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Oak Harbor City Council hires new attorney
Nikki Esparza said she decided to become an attorney at age 6 while watching a 1960s courtroom drama.
But a crush on TV character Perry Mason, a clever defense attorney, was just the impetus of her future career.
“I went to law school because I wanted to make a difference,” Esparza said.
Oak Harbor City Council voted Tuesday to name Esparza, 36, the new city attorney starting Aug. 1.
“This position is giving me the opportunity to serve the public and hopefully make a difference,” Esparza said.
After Mayor Scott Dudley fired two city attorneys in 2012, the Snohomish law firm of Weed, Graafstra and Benson was retained in until a replacement could be hired.
The city has since struggled to find suitable candidates.
Esparza said she worked as a contract criminal prosecutor for the city from October 2011 through January 2013, and has worked as an in-house prosector since then.
In October, the city decided to implement a plan to transition Esparza to an Assistant City Attorney/Prosecutor position for training in civil law under the mentorship of Grant Weed, who served as interim city attorney.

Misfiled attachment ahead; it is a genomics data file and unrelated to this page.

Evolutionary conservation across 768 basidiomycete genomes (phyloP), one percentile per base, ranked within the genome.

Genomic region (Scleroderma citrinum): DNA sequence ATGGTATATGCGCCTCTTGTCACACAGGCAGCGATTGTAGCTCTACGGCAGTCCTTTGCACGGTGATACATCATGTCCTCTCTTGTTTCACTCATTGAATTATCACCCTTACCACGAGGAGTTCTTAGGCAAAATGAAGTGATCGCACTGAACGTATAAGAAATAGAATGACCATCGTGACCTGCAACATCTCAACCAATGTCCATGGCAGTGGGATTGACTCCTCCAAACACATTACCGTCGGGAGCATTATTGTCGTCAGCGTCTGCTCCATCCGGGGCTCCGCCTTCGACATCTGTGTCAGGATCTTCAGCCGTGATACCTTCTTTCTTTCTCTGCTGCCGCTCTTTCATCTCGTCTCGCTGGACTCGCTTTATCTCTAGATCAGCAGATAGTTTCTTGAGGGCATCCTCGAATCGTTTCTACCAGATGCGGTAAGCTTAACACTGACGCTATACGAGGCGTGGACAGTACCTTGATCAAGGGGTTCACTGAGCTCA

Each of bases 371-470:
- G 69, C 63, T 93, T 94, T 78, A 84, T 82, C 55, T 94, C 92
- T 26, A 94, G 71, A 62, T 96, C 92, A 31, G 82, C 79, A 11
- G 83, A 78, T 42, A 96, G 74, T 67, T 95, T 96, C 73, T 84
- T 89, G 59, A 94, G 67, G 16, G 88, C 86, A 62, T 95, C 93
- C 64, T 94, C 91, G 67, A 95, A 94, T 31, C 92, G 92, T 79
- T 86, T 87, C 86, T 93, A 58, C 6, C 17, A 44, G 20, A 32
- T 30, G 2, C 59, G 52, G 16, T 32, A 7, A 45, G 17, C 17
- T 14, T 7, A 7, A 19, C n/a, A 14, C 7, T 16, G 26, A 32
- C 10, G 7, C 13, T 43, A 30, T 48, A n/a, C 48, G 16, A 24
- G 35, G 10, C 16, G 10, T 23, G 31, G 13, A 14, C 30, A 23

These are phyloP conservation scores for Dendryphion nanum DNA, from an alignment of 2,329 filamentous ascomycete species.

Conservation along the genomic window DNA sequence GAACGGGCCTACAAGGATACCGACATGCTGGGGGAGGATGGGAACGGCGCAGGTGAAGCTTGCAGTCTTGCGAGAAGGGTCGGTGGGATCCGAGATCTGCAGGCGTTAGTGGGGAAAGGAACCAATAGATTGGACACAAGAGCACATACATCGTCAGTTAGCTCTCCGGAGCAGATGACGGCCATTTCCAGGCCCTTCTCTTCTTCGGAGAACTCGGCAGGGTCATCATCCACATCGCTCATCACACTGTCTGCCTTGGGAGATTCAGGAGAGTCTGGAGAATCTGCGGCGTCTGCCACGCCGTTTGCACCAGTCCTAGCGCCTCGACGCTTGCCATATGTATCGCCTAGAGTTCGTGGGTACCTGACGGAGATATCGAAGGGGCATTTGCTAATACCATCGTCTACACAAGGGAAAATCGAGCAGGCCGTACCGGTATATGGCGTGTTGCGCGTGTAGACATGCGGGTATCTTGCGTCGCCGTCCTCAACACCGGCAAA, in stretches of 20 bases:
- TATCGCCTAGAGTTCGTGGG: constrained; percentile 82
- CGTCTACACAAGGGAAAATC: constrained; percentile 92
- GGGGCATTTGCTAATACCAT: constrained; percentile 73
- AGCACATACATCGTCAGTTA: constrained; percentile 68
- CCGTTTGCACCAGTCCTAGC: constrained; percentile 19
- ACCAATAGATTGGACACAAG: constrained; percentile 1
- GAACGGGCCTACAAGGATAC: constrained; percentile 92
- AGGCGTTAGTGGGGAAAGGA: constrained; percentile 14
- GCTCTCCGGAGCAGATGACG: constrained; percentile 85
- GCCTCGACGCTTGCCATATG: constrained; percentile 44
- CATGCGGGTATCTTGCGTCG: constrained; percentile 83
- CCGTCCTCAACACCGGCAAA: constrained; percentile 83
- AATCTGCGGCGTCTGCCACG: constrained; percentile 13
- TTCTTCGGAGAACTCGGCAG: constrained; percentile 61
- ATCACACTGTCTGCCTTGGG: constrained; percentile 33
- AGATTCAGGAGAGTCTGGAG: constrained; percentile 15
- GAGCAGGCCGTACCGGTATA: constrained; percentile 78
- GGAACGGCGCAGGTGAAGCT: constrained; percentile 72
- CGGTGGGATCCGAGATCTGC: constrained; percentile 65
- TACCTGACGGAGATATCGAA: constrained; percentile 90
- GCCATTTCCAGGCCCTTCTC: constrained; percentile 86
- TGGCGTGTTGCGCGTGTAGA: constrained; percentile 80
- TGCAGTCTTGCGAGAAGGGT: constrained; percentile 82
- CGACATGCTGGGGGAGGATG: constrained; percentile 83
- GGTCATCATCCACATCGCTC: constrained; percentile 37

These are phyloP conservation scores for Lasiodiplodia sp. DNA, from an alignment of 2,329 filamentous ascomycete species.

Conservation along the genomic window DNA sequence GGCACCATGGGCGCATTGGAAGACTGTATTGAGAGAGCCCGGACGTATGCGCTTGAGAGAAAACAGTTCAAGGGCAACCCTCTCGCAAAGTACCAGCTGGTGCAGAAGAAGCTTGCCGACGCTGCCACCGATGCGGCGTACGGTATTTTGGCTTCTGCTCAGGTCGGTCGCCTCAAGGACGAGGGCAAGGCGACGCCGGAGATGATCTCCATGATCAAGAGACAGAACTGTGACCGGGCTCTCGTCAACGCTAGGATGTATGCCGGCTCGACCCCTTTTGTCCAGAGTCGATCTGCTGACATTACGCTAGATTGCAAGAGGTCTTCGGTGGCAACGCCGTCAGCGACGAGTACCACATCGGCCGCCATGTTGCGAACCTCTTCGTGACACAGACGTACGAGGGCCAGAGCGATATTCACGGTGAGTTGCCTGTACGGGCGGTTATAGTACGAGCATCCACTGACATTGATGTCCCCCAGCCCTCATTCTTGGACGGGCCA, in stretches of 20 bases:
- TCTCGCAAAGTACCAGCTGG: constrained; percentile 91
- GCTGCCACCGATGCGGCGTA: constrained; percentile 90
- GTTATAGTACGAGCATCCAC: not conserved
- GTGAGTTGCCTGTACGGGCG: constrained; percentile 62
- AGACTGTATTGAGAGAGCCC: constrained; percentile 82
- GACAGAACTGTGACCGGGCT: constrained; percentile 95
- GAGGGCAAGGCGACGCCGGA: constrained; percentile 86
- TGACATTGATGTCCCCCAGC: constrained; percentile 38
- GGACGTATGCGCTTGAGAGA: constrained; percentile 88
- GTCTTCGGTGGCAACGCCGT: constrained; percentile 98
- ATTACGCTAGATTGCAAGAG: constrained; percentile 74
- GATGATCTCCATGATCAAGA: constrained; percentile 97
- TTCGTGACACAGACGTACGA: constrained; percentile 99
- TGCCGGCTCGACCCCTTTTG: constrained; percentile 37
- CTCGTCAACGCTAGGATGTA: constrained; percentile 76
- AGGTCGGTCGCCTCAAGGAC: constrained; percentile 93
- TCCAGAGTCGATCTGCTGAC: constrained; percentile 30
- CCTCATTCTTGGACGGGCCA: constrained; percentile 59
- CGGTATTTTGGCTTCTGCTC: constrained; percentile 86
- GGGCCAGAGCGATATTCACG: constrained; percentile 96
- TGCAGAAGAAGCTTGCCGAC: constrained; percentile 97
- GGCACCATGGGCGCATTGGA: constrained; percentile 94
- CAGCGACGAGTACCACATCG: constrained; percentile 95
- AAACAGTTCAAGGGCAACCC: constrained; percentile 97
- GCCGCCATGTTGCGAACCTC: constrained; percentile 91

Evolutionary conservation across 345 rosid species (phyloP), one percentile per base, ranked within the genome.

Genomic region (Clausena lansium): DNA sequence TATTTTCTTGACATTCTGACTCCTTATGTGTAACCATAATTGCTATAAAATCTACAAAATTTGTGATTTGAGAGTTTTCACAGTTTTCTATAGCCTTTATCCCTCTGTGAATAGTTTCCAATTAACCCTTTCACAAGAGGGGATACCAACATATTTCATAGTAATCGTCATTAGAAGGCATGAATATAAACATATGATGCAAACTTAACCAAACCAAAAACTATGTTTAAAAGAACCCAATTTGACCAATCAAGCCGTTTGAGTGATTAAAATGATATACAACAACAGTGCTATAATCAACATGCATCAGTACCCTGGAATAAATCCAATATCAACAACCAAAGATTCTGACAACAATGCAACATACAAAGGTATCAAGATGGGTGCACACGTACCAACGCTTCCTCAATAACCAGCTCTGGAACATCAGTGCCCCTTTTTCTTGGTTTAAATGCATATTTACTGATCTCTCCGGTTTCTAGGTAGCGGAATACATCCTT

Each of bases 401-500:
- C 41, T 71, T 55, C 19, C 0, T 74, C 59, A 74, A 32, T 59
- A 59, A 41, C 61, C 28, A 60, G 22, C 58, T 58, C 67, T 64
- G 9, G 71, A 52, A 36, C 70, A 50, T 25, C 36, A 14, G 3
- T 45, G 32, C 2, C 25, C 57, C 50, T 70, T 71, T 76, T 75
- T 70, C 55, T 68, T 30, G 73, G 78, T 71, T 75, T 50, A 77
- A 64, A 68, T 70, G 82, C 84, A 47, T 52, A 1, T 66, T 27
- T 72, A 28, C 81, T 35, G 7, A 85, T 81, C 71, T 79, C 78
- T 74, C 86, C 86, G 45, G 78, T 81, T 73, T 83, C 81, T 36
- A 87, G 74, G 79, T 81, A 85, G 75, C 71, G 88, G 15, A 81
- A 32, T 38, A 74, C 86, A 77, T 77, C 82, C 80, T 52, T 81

Esparza’s starting base salary is $98,340, much less than the average amount of about $222,000 per year the city was paying Weed’s lawfirm.
“Ms. Esparza’s performance for Oak Harbor, both as assistant city attorney/prosecutor and during the transition period when her workload switched from criminal to civil law, has been nothing short of outstanding from a legal, intellectual and interpersonal perspective,” city administrator Larry Cort told the City Council.
“After speaking with Grant Weed, senior managers and Ms. Esparza herself, it is clear that she is ready to assume the responsibilities of city attorney for Oak Harbor.”
In contrast to her role as a criminal prosecutor, Esparza’s duties will include advising the City Council, supporting department heads and reviewing contracts and other legal documents, among other duties.
“We are a full-service city,” Esparza said, listing police and fire, the marina, human resources, finance and other departments.
“The range of questions you can get is huge.”
Esparza said she looks forward to the challenge and the variety of topics she will be researching and advising on.
“You can learn something new five times a day,” Esparza said.
Esparza, who has lived on Whidbey Island for eight years, came from Buckley, a small conservative Washington logging town.